[See page 33.] For a short time after the execution of Toopunkah Zeze and his accomplices, the Indian country remained quiet. The Dahcotahs avoided all intercourse with the whites. They were angry at the death of their fellows, indeed, and spoke of vengeance among themselves; but they either were convinced of the justice of what had been done, or knew the superior force of the whites too well to think of taking any active measures. However, they resolved to make cats' paws of the Winnebagoes, who were, and are, of a much more decided character than themselves. This tribe, as their traditions say, were driven from Mexico by the companions of Cortez, or their successors. The tradition is probably correct in point of fact; for they state that they resisted all attempts to expel them from their native land, till the white invaders hunted them with dogs of uncommon size and ferocity; probably, these were the bloodhounds since employed to subdue the Maroons in Jamaica. The Dahcotahs have a similar tradition. Be that as it may, the Winnebagoes retained an inveterate antipathy to the Mexican Spaniards, till very lately. They have now transferred it to the people of the United States. Some old men among them yet remember the excursions they were wont to make in their youth to the borders of Mexico, whence they brought horses, captives, &c. These people have more courage and more national character than any tribe of the northwest. Drunkenness is not so common among them as among other tribes, and they are not so fond of mixing blood with the whites. There are very few Winnebago half-breeds. A good many of them joined the confederacy of Tecumseh, and sixty of their best and bravest warriors were killed at Tippecanoe.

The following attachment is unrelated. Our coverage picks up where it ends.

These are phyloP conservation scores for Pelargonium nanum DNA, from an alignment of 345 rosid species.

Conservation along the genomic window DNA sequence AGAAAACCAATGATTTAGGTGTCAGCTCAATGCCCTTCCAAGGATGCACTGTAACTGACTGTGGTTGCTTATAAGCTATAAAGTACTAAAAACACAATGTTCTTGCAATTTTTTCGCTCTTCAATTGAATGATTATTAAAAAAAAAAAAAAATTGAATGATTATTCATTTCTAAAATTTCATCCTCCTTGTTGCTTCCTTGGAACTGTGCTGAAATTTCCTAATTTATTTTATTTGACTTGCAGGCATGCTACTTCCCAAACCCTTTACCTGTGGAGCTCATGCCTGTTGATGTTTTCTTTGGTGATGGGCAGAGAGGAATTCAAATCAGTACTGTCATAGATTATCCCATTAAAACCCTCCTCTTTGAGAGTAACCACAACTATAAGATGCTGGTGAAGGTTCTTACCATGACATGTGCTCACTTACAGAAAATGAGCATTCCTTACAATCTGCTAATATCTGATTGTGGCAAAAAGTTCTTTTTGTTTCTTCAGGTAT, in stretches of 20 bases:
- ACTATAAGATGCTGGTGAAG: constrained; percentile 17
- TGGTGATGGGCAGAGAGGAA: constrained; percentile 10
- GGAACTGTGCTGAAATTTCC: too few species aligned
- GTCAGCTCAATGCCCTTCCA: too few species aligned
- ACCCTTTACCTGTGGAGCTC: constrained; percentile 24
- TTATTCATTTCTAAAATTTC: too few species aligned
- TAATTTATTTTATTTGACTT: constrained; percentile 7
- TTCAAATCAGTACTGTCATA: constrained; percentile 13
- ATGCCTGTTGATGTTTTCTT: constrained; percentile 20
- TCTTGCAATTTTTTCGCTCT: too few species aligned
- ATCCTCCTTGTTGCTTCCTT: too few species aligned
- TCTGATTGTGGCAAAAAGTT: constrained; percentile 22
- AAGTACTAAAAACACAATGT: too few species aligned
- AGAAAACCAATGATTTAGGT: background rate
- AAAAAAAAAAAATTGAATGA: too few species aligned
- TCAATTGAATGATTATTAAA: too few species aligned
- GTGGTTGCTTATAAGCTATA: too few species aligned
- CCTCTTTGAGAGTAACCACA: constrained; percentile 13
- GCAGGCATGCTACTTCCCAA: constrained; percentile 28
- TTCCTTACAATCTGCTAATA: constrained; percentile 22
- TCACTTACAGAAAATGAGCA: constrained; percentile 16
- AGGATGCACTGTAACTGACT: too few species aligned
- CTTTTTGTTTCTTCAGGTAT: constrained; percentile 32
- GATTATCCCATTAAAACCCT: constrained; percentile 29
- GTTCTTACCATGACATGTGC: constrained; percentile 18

Several years since, when the fifth United States regiment of infantry ascended the Mississippi, they halted at Prairie du Chien, where they were visited by a great many Winnebagoes. An aged warrior accosted Captain Gooding, as he landed on the beach, and offered him his hand. “I think,” said the Winnebago, " that I could tell what ails your neck, that you should have such a great scar
Probably you could,” replied the Captain,"you may have reason to know that there is a Winnebago bullet in my flesh.” • Ay,” returned the savage, "and I could tell you who put it in. But you are a brave man, and we are all friends now.” Apparently the old man considered this reminiscence an excellent jest; for he laughed heartily.
No tribe consider revenge a more sacred duty than do the Winnebagoes. It was their ancient custom to take five lives for one, and it is notorious on the frontier, that no blood of theirs has been shed, even in modern days, that has not been fully avenged. They used, too, to wear some part of the body of a slain enemy about them as a testimonial of prowess. We well remember a grim Winnebago, who was wont to present himself before the whites, who passed the portage of the Fox and Wisconsin rivers, with a human hand hanging on his breast. He had taken it from a Yankee soldier at Tippecanoe.